The ‘results agenda’ – in its various manifestations – continues to gain momentum.
‘Results agenda’ is an umbrella term that means different things in different contexts but I think it’s fair to say there’s a common basic idea. It’s about gathering robust evidence about results and then focusing on ‘what works’.
So far, so good you might say.
In theory at least, it’s hard to see why anyone could object to that. But this deceptively simple concept gets a bit more problematic when applied to real situations.
I’m mainly interested in looking at it from a campaigning perspective. Some of the issues overlap with those arising in other fields – especially in situations that are complex and not straightforward (i.e. life generally). Some, I think, may be more specific to campaigning.
‘Results’ could of course be anything – but typically they are narrowly defined as a –specific, measurable – end product. And this reductionist focus carries a whole set of potential disadvantages.
(Seven by my calculation.)
For a start, as well argued elsewhere, it can create perverse incentives, in that it can:
1) Constrain ambition
If the main or only thing you are being judged against is the ‘result’, there’s an incentive to identify goals that will be relatively easily achieved. And that can be relatively easily measured. This moves campaigning away from being about seeking transformational, systemic change, and reinforces the trend towards looking for thin solutions to increasingly thick problems.
2) Encourage overclaiming, about both the result and the influence brought to bear.
It exacerbates the tendency for campaigning organisations to be too ready to proclaim ‘we won’ where both ‘we’ and ‘won’ are highly questionable.
3) Reinforce a focus on upward accountability
It seems pretty clear that the dynamics around reporting to funders and to others mainly interested in what results have been achieved can correspondingly limit (a) accountability to partners and (b) strategic learning.
These things are all difficult enough to get right in campaigning, relying on a delicate balancing act. Disproportionate attention to ensuring and showing results can tip all this over.
I also think that in campaigning terms the results agenda is predicated on, and then further encourages, a misreading of the nature of reality (no less).
The desire to focus on ‘results’ in campaigning implies levels of certainty and objectivity that don’t in fact exist, in that:
4) The value of the result can always be contested.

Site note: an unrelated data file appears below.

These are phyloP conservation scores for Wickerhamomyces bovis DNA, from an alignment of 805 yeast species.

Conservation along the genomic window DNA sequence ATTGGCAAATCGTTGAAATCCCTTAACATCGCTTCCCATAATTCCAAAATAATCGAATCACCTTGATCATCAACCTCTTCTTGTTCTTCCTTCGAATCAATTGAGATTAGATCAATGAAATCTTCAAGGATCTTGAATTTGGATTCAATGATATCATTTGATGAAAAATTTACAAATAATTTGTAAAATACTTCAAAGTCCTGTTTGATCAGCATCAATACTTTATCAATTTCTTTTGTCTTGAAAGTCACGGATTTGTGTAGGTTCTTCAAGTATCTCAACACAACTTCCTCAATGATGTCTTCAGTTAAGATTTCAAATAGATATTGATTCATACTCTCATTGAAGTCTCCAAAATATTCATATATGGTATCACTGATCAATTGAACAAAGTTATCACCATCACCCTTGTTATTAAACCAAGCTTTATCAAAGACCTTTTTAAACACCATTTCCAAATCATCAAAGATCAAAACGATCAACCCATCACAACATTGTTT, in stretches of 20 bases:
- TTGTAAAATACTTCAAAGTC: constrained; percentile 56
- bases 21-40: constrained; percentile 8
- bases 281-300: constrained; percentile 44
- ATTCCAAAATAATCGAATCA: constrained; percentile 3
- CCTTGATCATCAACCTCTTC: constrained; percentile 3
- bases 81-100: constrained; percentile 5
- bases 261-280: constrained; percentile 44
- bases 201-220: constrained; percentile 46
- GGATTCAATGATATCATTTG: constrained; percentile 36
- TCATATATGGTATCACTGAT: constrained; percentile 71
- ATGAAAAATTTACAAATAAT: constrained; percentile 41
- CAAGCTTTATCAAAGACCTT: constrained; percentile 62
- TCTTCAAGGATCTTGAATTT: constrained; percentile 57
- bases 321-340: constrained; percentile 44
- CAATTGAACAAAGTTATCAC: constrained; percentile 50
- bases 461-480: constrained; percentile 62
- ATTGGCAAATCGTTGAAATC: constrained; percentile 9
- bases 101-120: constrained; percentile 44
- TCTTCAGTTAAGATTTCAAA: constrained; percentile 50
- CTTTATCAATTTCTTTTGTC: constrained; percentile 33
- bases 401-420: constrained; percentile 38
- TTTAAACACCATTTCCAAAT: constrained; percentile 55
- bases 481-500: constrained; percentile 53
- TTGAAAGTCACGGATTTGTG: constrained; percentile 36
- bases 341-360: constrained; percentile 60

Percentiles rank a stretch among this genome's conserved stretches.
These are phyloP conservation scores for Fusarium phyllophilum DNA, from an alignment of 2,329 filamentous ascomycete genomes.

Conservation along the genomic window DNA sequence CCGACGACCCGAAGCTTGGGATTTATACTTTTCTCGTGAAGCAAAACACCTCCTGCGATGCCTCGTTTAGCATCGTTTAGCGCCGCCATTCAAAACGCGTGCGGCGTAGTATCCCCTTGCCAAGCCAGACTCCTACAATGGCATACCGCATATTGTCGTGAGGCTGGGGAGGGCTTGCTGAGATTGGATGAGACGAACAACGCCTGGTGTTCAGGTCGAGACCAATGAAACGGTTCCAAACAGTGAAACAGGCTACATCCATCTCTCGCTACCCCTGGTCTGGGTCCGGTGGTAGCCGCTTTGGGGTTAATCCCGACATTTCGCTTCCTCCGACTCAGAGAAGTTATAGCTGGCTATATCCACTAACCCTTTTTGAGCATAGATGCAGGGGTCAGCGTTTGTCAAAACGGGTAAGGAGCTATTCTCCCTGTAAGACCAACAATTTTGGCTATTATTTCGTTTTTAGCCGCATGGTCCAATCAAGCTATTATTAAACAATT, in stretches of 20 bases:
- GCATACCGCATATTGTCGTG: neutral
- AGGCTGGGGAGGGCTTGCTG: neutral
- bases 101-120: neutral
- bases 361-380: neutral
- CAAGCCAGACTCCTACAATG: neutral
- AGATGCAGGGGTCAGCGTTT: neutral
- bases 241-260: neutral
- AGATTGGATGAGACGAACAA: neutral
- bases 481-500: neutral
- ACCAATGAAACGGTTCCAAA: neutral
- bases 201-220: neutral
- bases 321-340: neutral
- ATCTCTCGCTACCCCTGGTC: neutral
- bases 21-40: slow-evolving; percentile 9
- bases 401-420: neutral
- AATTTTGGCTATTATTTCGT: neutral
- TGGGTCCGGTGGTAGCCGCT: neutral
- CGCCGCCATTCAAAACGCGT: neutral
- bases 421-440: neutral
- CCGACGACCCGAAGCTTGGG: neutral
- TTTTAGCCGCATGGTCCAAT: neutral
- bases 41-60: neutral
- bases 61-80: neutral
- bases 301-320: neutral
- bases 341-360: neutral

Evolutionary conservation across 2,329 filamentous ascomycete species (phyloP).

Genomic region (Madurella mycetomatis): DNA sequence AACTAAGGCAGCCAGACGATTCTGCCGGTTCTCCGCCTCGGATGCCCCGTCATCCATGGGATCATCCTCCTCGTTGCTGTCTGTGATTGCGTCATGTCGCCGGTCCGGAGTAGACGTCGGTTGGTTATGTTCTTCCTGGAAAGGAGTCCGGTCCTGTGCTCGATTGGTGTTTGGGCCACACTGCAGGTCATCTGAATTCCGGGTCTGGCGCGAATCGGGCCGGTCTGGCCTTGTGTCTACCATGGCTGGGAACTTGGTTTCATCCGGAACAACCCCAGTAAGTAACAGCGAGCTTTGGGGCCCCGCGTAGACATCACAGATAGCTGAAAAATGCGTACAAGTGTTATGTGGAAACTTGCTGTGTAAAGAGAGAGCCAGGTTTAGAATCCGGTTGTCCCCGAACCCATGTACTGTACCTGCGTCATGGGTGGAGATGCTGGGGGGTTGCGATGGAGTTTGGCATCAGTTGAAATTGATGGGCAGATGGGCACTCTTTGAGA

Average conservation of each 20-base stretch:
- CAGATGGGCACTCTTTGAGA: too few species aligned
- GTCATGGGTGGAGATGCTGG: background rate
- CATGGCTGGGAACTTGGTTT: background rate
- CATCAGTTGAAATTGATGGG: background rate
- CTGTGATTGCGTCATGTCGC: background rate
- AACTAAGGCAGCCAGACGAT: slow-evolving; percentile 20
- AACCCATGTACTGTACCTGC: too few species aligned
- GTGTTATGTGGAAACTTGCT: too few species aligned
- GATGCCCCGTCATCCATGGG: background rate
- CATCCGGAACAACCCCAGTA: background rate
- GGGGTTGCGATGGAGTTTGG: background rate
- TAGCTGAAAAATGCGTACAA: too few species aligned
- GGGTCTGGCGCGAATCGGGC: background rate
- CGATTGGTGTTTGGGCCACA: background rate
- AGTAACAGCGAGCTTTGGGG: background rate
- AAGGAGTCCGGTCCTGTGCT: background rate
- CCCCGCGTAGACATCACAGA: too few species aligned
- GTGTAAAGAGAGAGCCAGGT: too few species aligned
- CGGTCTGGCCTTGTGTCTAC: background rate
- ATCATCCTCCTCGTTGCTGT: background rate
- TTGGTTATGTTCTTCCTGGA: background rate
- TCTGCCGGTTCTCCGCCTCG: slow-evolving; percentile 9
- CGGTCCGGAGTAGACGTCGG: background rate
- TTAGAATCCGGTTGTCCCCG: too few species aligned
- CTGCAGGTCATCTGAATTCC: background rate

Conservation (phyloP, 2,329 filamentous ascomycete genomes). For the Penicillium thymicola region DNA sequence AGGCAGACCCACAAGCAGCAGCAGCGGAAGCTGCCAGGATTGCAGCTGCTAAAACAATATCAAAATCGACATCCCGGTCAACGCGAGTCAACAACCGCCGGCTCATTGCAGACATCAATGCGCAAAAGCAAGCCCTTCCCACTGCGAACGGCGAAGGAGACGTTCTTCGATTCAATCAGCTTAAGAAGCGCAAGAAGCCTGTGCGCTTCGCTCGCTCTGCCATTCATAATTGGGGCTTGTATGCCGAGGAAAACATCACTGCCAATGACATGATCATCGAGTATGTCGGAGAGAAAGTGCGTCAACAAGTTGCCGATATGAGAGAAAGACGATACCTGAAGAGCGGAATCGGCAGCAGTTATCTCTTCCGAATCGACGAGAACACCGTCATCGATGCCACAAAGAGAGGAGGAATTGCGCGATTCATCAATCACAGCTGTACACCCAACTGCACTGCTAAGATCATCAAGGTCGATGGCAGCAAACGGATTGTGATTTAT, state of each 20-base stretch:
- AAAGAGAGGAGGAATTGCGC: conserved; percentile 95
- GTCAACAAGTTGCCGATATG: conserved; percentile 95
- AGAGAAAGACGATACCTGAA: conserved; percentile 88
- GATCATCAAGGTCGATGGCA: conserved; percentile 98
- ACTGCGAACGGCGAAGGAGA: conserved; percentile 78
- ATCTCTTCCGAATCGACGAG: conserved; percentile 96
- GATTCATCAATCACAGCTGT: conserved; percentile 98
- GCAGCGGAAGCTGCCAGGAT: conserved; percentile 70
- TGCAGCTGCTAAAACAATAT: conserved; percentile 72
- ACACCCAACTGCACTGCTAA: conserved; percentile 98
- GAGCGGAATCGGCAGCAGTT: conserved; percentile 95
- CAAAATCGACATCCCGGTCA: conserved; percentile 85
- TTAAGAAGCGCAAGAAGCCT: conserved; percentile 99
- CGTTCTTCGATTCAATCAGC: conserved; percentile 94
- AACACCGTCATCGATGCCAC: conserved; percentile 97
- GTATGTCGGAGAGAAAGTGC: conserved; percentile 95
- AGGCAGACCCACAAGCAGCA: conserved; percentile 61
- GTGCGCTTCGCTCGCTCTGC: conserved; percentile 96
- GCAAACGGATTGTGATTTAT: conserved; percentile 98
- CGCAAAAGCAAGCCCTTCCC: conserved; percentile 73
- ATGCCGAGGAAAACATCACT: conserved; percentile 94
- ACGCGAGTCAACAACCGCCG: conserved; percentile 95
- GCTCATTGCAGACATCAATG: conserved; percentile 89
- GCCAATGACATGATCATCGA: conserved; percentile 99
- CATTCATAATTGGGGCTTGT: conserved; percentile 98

The same result can be (and is often) regarded as victory by one party and shameful sell-out by another. Value is defined in terms of (perceptions of) what it could have been. Because history only runs once, this is necessarily a judgement call that will be made differently by different people
5) How the result came about is also not objectively decipherable.
Even campaign target themselves – assuming they would want to be totally transparent about their motivations, which they generally have no reason to be – could only ever give a partial and patchy account of why they acted in certain ways. Decisions are based on all kinds of influences, and in complex contexts it’s not realistically feasible even to self-identify the range and balance of factors driving every decision.
It’s possible – and valuable – to have a go at untangling the forces at work. But what emerges will only ever be one possible version of how change came about (or not), rather than an unambiguously correct version. There’s no definitively ‘true version’ of events waiting to be uncovered.
6) Results are not static.
In campaigning, more so than in other disciplines, progess can be non-linear. The same campaign could be widely judged a failure at one point and a great success some time shortly after (and then possibly a failure again, some time after that).
7) A result may not tell you that much of practical use anyway.
A result isn’t in any case necessarily a sign of ‘effective’ campaigning. Given the plethora of other influences, a mixture of chance and extraneous factors can lead to all sorts of outcomes that have very little to do with the effectiveness, or not, of a particular campaign.
Nor does past performance – even if you could set it out in those terms – necessarily any guide to future prospects. Identified ‘success’ is unlikely to be replicable in the future. So as a tool for decision making it may not be that reliable or helpful.
The overarching point is that, in campaigning, everything (not just the result) is contestable.
In science – by experimenting or through testing the veracity of a theory – opinion can be identified as right or wrong. In campaigning, that’s possible at an operational level (e.g. in testing responses to different messages). But beyond that, in Karl Popper’s terms, nothing is falsifiable.
No amount of evidence will ever definitively close down debates about optimum strategy for example, because the big questions lie in the understanding.
And a lot of that revolves around power: who has it, as well as different people’s understanding of how it plays out in driving or constraining social and political change.
It’s not in question that seeking to explore and question campaigning effectiveness is a worthwhile and fruitful exercise. And that there needs to be some way to go beyond leaving everything to intuition.
But measuring things is not necessarily the best means to untangling the dynamics of change, or understanding what’s going on. It’s more about the quality of the interpretation, the dialogue around that, and the thinking that it stimulates about future strategy.
Taking a good look at outcomes would always be a critical part of any assessment. But a predominant focus on, and interest in, results risks squeezing out the space for more useful analysis.